E Bryan Information Security Management Protecting Your Assets
Information Security Management: Protecting
By Emerson O. Bryan
We are in now officially in the Hurricane Season for this year, and while it is the norm for us here in the Caribbean to
focus on Business Continuity Planning, relative to hurricanes, and disaster preparedness to reduce exposure to
water damage, there is an even more urgent issue that we often don’t pay too much attention to. The other issue that
needs to be seriously considered by us as information management professionals is Information Security.
What is Information Security?
Systems and procedures designed to protect an organization’s information assets (throughout their
life cycle), from disclosure to any person or entity not authorized to have access to that information,
especially information which is considered sensitive, proprietary, confidential or classified, and
which protects the integrity of an organization’s information. (IRMT)
Information which may be needed to be kept secure may vary from organization to organization depending on the
operations/ type of business of the organization.
Type of Organization Type of information vulnerable
Hospital patient’s health records
Private‐Sector entity trade secrets, new product information, or innovative marketing strategies
Government with FOI legislation exempt classes of records.
Some other commonly targeted information may include: customer lists, financial data, patent or copyright
information, legal transactions, executive correspondence, personnel records, research and development data,
marketing plans, budget projections and so on.
Strategies for Protecting Corporate Information
In order to minimize the risks of information theft, loss or leak, the following should be included in any organization’s
information security management programme:-
1. Establish the basic objectives of the overall security programme of the organization;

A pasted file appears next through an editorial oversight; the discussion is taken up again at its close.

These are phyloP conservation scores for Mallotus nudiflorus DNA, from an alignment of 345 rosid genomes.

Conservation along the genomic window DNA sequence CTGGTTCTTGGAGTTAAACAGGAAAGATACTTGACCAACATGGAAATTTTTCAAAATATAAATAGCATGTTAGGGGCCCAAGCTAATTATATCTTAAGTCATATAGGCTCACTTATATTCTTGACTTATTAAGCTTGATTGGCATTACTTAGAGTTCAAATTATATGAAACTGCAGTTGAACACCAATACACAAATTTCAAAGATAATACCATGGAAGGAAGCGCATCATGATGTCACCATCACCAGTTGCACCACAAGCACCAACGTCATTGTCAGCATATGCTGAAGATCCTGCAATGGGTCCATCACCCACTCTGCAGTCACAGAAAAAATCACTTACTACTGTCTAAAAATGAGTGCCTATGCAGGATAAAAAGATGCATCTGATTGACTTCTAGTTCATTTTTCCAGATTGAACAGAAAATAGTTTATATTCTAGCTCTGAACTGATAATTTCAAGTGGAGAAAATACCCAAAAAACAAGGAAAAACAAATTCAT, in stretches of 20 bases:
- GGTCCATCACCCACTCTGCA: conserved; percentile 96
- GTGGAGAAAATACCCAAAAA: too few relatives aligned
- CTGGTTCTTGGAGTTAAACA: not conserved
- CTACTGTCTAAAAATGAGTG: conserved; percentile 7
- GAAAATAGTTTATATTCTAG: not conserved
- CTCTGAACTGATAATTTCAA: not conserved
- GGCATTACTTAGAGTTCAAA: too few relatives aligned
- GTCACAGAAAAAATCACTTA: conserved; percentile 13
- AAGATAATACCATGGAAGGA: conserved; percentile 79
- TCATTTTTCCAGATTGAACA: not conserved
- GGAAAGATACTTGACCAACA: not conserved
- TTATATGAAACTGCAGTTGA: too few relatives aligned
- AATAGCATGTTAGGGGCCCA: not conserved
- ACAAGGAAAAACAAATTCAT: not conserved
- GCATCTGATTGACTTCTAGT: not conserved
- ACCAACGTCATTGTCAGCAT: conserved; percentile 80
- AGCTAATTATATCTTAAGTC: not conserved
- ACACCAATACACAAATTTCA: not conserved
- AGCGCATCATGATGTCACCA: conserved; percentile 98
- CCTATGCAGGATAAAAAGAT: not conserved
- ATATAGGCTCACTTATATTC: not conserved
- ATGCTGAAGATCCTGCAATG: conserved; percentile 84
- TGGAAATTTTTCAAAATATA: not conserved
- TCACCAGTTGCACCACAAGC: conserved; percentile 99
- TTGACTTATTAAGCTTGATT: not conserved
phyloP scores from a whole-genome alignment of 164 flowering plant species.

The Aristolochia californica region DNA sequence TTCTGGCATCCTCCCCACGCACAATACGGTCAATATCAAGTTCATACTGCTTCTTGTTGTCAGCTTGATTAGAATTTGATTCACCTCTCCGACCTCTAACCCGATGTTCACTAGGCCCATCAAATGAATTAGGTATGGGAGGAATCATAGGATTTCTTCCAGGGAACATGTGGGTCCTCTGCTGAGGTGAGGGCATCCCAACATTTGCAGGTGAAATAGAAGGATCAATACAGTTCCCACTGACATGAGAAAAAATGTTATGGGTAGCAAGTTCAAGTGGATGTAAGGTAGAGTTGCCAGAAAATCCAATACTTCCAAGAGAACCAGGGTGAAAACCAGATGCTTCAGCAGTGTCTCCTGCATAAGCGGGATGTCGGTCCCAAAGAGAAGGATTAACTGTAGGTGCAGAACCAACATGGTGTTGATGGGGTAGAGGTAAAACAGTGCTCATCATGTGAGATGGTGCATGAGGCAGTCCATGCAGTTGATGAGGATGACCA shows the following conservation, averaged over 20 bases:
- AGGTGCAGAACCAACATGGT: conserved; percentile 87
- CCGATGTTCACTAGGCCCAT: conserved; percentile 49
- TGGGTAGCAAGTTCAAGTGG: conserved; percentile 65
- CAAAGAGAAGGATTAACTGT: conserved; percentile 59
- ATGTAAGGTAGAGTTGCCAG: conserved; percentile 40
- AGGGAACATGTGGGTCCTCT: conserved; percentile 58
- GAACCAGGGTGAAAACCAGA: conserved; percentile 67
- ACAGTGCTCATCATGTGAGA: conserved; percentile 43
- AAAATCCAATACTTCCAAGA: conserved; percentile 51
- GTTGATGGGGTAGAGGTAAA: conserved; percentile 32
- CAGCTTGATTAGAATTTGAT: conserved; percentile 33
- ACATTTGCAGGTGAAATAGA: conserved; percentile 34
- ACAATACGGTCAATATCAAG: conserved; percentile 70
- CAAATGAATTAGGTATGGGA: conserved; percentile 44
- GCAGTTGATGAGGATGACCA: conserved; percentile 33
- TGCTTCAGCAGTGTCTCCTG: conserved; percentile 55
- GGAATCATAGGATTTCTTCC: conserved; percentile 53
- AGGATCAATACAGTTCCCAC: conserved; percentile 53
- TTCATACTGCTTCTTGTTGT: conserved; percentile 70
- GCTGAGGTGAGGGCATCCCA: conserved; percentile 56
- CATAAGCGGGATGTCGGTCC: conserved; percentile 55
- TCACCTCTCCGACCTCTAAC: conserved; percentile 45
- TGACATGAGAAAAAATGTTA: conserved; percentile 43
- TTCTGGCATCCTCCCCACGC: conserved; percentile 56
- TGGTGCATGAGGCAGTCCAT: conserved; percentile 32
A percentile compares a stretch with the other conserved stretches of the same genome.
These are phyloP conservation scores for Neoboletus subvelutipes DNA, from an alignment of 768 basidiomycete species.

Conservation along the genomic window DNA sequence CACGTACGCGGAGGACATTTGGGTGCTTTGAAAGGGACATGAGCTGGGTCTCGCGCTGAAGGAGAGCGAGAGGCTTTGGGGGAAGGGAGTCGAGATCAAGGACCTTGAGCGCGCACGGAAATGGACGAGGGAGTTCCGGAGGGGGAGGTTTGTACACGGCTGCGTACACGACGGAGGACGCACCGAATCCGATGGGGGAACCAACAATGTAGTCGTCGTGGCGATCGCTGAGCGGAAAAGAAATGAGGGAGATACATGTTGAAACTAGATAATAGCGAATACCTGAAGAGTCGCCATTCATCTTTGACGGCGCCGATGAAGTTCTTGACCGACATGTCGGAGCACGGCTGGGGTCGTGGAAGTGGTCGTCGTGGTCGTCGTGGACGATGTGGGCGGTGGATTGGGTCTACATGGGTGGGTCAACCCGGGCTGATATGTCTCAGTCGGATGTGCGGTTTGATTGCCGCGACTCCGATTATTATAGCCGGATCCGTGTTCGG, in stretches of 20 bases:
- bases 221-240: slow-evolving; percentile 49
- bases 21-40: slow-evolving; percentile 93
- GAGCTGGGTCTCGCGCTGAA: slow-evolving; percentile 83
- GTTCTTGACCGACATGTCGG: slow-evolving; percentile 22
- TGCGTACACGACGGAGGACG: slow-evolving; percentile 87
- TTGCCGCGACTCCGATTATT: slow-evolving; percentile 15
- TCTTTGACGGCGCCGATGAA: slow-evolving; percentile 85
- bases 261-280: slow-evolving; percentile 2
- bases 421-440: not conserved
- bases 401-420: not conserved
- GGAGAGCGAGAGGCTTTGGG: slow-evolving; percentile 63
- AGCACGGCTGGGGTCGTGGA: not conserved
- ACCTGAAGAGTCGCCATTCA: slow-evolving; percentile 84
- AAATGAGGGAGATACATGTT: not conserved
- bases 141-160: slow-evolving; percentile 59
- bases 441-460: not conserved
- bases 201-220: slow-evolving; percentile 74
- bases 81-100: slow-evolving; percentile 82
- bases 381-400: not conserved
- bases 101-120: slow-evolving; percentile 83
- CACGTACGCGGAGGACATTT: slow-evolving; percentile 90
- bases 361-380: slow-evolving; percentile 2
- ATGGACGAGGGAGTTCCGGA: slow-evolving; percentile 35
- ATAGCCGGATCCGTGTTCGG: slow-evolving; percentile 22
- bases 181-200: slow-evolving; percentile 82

2. Define the various responsibilities of each staff member, consultant and vendor representative;
3. Solicit the cooperation of your Legal Counsel, IT Manager, Finance Director and other key personnel for
their input into the programme;
4. Ensure that all corporate legal information and trade secrets are properly registered and copyrighted;
5. Assess the risks that loss or theft of various information may pose to the organization;
6. Establish information security policies and procedures (including all the penalties outlined if breached);
7. Establish procedures for continuous auditing, monitoring and evaluation of the system.
How does Records Management relate to this?
Some essential policy components specific to recordkeeping may be:-
• Ensuring proper Security Classification of all records according to the assessed risk(s) that they may pose if
exposed, NB. This can be done by using numerical coded taxonomy when coding files and correspondence,
which will aid both in the identification and the protection of sensitive information;
• Educate users on the methods that are to be used to secure sensitive records ensuring that these
procedures are clearly indicated (preferably in a RM Manual) and observed by all levels of staff;
• Establish after discussion with senior management, the procedures to be followed when responding to
requests for the releasing of company documents, information and records to persons external to the
• Get senior management to outline in a statement to new and existing employees that any record created by,
and used by them during the discharge of their duties is the exclusive property of the organization;
• Practice redacting to ensure the continued security of documents when sharing information that is subjected
to FOI legislation;
• Don’t label records with stamps such as ‘CONFIDENTIAL’ or ‘SECRET’—these will instead draw curiosity,